Grant Moffitt, sales manager for Haines House Haulage, which has been in the business for 25 years, is surprised at the number of people who want to buy a relocatable house without having land to put it on.

"Ninety per cent of them turn up without that and we can't do anything with them ... "

The company offers free site inspections and sometimes finds that the land potential buyers have an eye on is not suitable for the house.

Haines has up to 180 houses in stock, ranging from granny flats to two-storey mansions.


Buyers can use the in-house drafting consultancy to work out issues such as land coverage and height to boundary. When the council permit is issued the house is delivered.

Haines puts the house on the foundations.

The buyer is responsible for sorting out the power, sewerage, water and telephone - and the front and back steps.

The buyer also does the painting and repair work on the building, although Mr Moffitt says people can pretty much move straight into many of the homes his company sells. "But we do have old villas that can take three to four months to get reconditioned."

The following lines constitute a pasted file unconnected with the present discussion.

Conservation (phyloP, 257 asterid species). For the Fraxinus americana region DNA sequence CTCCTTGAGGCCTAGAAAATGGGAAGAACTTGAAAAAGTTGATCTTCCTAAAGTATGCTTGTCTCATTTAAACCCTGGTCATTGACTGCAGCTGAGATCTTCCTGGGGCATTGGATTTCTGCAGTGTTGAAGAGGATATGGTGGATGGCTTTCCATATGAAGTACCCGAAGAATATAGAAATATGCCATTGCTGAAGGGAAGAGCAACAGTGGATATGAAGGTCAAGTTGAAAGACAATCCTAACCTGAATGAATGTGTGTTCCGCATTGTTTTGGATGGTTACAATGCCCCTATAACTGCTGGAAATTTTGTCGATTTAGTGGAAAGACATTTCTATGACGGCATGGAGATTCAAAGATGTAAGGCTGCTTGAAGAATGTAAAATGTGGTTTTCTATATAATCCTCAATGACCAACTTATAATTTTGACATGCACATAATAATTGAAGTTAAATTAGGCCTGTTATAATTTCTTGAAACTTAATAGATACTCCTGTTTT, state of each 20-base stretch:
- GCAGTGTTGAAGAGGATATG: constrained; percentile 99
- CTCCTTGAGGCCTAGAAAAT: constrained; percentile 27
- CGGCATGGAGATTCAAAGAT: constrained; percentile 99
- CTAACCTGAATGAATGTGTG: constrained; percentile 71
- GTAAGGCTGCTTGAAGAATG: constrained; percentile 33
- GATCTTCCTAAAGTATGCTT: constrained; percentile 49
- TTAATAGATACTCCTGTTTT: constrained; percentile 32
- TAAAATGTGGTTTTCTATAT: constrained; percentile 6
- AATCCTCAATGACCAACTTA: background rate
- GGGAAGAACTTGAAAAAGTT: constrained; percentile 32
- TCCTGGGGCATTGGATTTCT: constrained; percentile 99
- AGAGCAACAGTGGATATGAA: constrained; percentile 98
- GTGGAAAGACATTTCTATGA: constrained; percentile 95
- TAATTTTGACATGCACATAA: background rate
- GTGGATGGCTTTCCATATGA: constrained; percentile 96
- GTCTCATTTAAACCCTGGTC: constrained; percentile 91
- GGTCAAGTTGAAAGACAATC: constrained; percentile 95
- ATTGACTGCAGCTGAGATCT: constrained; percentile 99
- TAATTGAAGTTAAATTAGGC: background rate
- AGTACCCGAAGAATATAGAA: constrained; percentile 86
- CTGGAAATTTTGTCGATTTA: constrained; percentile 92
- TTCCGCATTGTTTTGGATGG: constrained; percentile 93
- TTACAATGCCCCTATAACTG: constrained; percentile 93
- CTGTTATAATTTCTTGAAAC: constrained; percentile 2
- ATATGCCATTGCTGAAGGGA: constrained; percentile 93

He says it definitely works out cheaper than buying a new house. "And people can get a character house that has natural timber and tongue-and-groove floors, if that's what they want."

Sometimes people save up to half the cost of buying or building.

"I've got a granny flat now for $25,000 which was $56,000 new, so that's half.

"And I've got 1000 sq ft weatherboard tongue-and-groove houses for $40,000 and I've got some for $30,000 ... but you've got to do a lot more work."